[time-nuts] GPS SDR
tristan.steele at gmail.com
Thu Feb 2 00:41:17 UTC 2012
I've been lurking here for a while, learning lots - but I think I may be
able to contribute something to this discussion.
I have been looking at SDR GPS reception for a while, and have a number of
ideas as to how to go about this process. My first point of call is the
layout of a board using a MAX2769B (1) receiver chip attached directly to a
Spartan 3E- 500 FPGA and then to a USB interface. I have decided to do
this using an add-on board to the Papillio FPGA boards (2) that have been
linked here before, incorporating the receiver chip, level shifters, power
supplies, as well as a somewhat buffered SMA input for monitoring an
external signal. The original board design requires an external reference
oscillator for the MAX2769B, I am intending to operate it with a 10MHz
signal to begin with.
In addition to the above, the board also features an FTDI FT2232H (3)
device for USB data streaming, in addition to the 2232D chip on the
Papillio board used for programming. This should be able to handle
streaming the data from the 2769B chip, at least for some initial testing
and proof of concept.
As for progress, there is a small amount of routing to be finished and I am
intending to submit the board for manufacture in the next few days. It is
mainly a learning experience so far, but the general aim is to have
something similar to the GNSS Sampler boards for a smaller price (and
hopefully not a fraction of the performance!).
Anyway, I will be happy to share progress as it occurs if anyone is
Cheers for Oz,
(1) - www.maxim-ic.com/datasheet/index.mvp/id/7267
(2) - http://papilio.gadgetfactory.net/
(3) - www.ftdichip.com/Products/ICs/FT2232H.htm
On 2 February 2012 11:22, Magnus Danielson <magnus at rubidium.dyndns.org>wrote:
> On 01/02/12 19:12, Attila Kinali wrote:
>> On Wed, 1 Feb 2012 09:27:30 -0800
>> Chris Albertson<albertson.chris@**gmail.com <albertson.chris at gmail.com>>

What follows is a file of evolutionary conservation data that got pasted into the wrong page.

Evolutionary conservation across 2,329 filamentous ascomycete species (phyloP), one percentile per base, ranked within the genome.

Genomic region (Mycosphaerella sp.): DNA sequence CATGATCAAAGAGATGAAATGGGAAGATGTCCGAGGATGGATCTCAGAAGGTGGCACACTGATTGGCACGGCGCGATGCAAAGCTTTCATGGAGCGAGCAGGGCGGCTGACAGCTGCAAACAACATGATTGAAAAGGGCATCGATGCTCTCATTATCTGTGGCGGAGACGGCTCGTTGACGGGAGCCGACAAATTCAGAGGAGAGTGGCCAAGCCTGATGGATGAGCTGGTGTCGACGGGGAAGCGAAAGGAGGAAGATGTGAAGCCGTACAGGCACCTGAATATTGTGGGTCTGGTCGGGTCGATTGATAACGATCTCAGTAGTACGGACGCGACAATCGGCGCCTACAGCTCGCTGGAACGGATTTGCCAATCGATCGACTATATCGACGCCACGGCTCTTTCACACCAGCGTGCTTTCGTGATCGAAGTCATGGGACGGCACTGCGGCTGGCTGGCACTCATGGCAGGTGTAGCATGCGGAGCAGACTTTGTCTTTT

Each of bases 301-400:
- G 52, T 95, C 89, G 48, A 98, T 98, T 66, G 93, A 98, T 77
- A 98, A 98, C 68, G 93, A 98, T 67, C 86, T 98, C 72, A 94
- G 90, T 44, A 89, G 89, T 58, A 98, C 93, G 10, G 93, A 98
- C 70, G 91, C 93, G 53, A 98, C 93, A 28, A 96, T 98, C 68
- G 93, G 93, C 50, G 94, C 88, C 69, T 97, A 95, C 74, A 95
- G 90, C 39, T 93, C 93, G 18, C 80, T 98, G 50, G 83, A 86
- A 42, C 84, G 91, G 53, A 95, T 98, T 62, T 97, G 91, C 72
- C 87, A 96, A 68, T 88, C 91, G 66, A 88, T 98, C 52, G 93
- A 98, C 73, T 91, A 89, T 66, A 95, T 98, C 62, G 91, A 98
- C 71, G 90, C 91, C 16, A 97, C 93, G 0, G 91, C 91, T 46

>> I thought it might be interresting but then found out you need to buy
>>> $2,000+ worth of hardware for even start experimenting. Open Source
>>> SDR needs to run on a common affordable platform or it will never gain
>>> the critical mass of users that it take to make the project live
>>> longer then a few months.
>> That's because the URSP is a general purpose system. It is designed
>> to do many things. That makes it expensive. And being expensive,
>> it has a low production volume, which makes it even more expensive.
>> I think, a specialized GPS SDR can be build for less than 500 USD
>> in low (a dozen at max) volumes.
>> I guestimate, that the RF/ADC part would cost somewhere between
>> 100 to 200 USD in parts. The big uncertainty here is the FPGA.
>> I have no clue how much logic space for a GPS SDR would be needed
>> at minimum and how much would be desirable. Hence i have no guess
>> what the FPGA would cost (could be anything from a cheap 20USD
>> FPGA to a 300 USD one).
> That's why you start of with using an Ettus box as a boiler plate. Once
> you have working code, you can re-target it for a smaller device and
> situation. You can do dry synthesis towards the new platform without having
> it as a physical device. The basic design can still be running on that
> Ettus platform. Come to think of it, I did get a few university point on a
> 2-week coarse teaching exactly this point, spin on big-ass FPGA machines
> and then go to target. :) That's... 18 years ago. Time flies.
> I think the way to go is to find a commercial GPS chip that has a low
>>> level interface and then build the uP controller using a common
>>> development system. Both the chip and the uP board need to be,
>>> common, well documented and cheap.
>> There are no common, well documented and cheap GPS frontend chips
>> out there. All chips that are still in production are for high volume
>> stuff. Without knowing someone inside those companies, you will not
>> be able to get them at single pieces. I searched quite a while some
>> time ago, and couldn't find anything that is not EOL. Finally i came
>> to the conclusion that it is easier to build a custom frontend from
>> scratch, from the available HF parts.
> Front-end chips is still there. That's how they build these:
> That will suffice to get you started in the SDR field.
> time-nuts mailing list -- time-nuts at febo.com
> To unsubscribe, go to https://www.febo.com/cgi-bin/**
> and follow the instructions there.
More information about the time-nuts